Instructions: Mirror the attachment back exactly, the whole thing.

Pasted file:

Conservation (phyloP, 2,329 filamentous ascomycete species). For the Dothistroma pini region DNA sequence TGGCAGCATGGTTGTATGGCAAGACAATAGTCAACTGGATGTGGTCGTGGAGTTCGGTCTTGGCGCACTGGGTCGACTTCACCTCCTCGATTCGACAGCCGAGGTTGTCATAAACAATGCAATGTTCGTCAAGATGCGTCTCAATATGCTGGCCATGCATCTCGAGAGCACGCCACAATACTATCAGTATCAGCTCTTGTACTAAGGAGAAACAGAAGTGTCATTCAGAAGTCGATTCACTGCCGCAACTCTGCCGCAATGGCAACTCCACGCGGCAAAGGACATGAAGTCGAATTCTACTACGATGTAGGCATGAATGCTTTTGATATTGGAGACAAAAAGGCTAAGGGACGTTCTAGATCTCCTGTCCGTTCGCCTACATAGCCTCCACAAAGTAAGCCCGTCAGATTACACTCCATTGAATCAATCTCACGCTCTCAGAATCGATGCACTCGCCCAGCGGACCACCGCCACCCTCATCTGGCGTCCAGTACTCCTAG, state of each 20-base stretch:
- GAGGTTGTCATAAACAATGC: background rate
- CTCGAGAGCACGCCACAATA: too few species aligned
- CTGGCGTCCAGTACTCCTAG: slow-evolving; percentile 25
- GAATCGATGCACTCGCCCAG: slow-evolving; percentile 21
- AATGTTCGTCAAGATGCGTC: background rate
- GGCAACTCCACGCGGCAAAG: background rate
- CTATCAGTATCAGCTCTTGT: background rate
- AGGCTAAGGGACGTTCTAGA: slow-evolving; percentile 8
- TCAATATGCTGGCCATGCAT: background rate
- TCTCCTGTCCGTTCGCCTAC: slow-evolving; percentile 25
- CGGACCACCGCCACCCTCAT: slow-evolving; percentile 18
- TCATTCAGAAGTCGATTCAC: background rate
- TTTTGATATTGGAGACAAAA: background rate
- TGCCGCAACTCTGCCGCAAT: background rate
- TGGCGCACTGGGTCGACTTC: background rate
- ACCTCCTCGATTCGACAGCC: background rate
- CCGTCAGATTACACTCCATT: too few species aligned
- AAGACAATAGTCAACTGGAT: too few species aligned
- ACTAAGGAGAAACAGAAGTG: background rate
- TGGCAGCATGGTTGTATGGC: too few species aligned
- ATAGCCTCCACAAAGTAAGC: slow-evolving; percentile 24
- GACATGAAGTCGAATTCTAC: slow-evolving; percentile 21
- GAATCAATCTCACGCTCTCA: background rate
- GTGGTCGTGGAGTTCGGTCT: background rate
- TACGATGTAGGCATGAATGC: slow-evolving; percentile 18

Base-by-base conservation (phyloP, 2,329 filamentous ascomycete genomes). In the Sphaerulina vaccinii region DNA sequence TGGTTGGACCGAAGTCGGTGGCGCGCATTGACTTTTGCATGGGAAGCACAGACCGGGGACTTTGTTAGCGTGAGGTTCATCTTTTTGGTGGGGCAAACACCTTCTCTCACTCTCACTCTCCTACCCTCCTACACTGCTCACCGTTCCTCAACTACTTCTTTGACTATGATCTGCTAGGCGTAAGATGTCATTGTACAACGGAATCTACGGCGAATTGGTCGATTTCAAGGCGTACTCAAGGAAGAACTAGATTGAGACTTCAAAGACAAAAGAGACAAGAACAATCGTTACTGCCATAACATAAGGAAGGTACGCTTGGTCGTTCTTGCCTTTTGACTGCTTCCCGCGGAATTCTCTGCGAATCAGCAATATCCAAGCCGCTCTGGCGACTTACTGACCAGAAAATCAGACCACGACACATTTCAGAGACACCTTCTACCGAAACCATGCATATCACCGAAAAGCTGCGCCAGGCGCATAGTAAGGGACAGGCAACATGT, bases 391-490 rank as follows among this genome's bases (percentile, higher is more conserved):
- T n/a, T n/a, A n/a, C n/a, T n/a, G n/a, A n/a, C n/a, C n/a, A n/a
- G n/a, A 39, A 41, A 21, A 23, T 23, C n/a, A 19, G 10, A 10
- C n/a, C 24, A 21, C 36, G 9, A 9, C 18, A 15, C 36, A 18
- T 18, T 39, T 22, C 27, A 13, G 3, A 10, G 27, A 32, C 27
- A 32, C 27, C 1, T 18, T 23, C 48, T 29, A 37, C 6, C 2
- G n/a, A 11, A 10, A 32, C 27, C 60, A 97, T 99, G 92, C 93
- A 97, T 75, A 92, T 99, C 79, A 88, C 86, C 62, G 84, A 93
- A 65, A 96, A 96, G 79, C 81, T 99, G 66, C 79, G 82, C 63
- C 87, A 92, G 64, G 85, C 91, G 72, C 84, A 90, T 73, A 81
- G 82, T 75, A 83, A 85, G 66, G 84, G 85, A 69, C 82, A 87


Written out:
Conservation (phyloP, 2,329 filamentous ascomycete species). For the Dothistroma pini region DNA sequence TGGCAGCATGGTTGTATGGCAAGACAATAGTCAACTGGATGTGGTCGTGGAGTTCGGTCTTGGCGCACTGGGTCGACTTCACCTCCTCGATTCGACAGCCGAGGTTGTCATAAACAATGCAATGTTCGTCAAGATGCGTCTCAATATGCTGGCCATGCATCTCGAGAGCACGCCACAATACTATCAGTATCAGCTCTTGTACTAAGGAGAAACAGAAGTGTCATTCAGAAGTCGATTCACTGCCGCAACTCTGCCGCAATGGCAACTCCACGCGGCAAAGGACATGAAGTCGAATTCTACTACGATGTAGGCATGAATGCTTTTGATATTGGAGACAAAAAGGCTAAGGGACGTTCTAGATCTCCTGTCCGTTCGCCTACATAGCCTCCACAAAGTAAGCCCGTCAGATTACACTCCATTGAATCAATCTCACGCTCTCAGAATCGATGCACTCGCCCAGCGGACCACCGCCACCCTCATCTGGCGTCCAGTACTCCTAG, state of each 20-base stretch:
- GAGGTTGTCATAAACAATGC: background rate
- CTCGAGAGCACGCCACAATA: too few species aligned
- CTGGCGTCCAGTACTCCTAG: slow-evolving; percentile 25
- GAATCGATGCACTCGCCCAG: slow-evolving; percentile 21
- AATGTTCGTCAAGATGCGTC: background rate
- GGCAACTCCACGCGGCAAAG: background rate
- CTATCAGTATCAGCTCTTGT: background rate
- AGGCTAAGGGACGTTCTAGA: slow-evolving; percentile 8
- TCAATATGCTGGCCATGCAT: background rate
- TCTCCTGTCCGTTCGCCTAC: slow-evolving; percentile 25
- CGGACCACCGCCACCCTCAT: slow-evolving; percentile 18
- TCATTCAGAAGTCGATTCAC: background rate
- TTTTGATATTGGAGACAAAA: background rate
- TGCCGCAACTCTGCCGCAAT: background rate
- TGGCGCACTGGGTCGACTTC: background rate
- ACCTCCTCGATTCGACAGCC: background rate
- CCGTCAGATTACACTCCATT: too few species aligned
- AAGACAATAGTCAACTGGAT: too few species aligned
- ACTAAGGAGAAACAGAAGTG: background rate
- TGGCAGCATGGTTGTATGGC: too few species aligned
- ATAGCCTCCACAAAGTAAGC: slow-evolving; percentile 24
- GACATGAAGTCGAATTCTAC: slow-evolving; percentile 21
- GAATCAATCTCACGCTCTCA: background rate
- GTGGTCGTGGAGTTCGGTCT: background rate
- TACGATGTAGGCATGAATGC: slow-evolving; percentile 18

Base-by-base conservation (phyloP, 2,329 filamentous ascomycete genomes). In the Sphaerulina vaccinii region DNA sequence TGGTTGGACCGAAGTCGGTGGCGCGCATTGACTTTTGCATGGGAAGCACAGACCGGGGACTTTGTTAGCGTGAGGTTCATCTTTTTGGTGGGGCAAACACCTTCTCTCACTCTCACTCTCCTACCCTCCTACACTGCTCACCGTTCCTCAACTACTTCTTTGACTATGATCTGCTAGGCGTAAGATGTCATTGTACAACGGAATCTACGGCGAATTGGTCGATTTCAAGGCGTACTCAAGGAAGAACTAGATTGAGACTTCAAAGACAAAAGAGACAAGAACAATCGTTACTGCCATAACATAAGGAAGGTACGCTTGGTCGTTCTTGCCTTTTGACTGCTTCCCGCGGAATTCTCTGCGAATCAGCAATATCCAAGCCGCTCTGGCGACTTACTGACCAGAAAATCAGACCACGACACATTTCAGAGACACCTTCTACCGAAACCATGCATATCACCGAAAAGCTGCGCCAGGCGCATAGTAAGGGACAGGCAACATGT, bases 391-490 rank as follows among this genome's bases (percentile, higher is more conserved):
- T n/a, T n/a, A n/a, C n/a, T n/a, G n/a, A n/a, C n/a, C n/a, A n/a
- G n/a, A 39, A 41, A 21, A 23, T 23, C n/a, A 19, G 10, A 10
- C n/a, C 24, A 21, C 36, G 9, A 9, C 18, A 15, C 36, A 18
- T 18, T 39, T 22, C 27, A 13, G 3, A 10, G 27, A 32, C 27
- A 32, C 27, C 1, T 18, T 23, C 48, T 29, A 37, C 6, C 2
- G n/a, A 11, A 10, A 32, C 27, C 60, A 97, T 99, G 92, C 93
- A 97, T 75, A 92, T 99, C 79, A 88, C 86, C 62, G 84, A 93
- A 65, A 96, A 96, G 79, C 81, T 99, G 66, C 79, G 82, C 63
- C 87, A 92, G 64, G 85, C 91, G 72, C 84, A 90, T 73, A 81
- G 82, T 75, A 83, A 85, G 66, G 84, G 85, A 69, C 82, A 87